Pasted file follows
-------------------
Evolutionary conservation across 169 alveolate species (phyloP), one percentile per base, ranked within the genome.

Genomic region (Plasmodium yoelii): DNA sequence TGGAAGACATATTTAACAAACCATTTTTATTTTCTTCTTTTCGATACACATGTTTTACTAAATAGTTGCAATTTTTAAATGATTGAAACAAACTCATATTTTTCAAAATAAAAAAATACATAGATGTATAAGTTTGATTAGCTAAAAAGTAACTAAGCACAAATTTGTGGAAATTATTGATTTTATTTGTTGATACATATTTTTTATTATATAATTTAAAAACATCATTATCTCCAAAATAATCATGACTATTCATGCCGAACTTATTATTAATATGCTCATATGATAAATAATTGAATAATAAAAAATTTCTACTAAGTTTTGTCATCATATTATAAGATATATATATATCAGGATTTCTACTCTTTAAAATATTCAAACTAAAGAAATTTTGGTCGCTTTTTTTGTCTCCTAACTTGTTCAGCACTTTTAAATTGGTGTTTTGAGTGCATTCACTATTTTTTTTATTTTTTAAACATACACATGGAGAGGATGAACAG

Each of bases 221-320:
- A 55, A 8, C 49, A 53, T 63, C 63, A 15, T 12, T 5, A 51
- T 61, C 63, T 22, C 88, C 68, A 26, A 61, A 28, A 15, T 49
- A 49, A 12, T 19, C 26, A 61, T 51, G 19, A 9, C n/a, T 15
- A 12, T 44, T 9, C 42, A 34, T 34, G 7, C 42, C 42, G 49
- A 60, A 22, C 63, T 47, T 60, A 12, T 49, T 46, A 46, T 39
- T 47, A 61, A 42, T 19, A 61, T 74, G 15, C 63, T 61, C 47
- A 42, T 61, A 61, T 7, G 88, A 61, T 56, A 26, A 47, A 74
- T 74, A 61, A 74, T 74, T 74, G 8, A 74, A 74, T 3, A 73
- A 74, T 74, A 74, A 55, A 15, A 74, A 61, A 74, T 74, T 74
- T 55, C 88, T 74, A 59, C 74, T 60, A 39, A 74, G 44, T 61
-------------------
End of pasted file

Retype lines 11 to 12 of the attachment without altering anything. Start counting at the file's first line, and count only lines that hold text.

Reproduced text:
- T 74, A 61, A 74, T 74, T 74, G 8, A 74, A 74, T 3, A 73
- A 74, T 74, A 74, A 55, A 15, A 74, A 61, A 74, T 74, T 74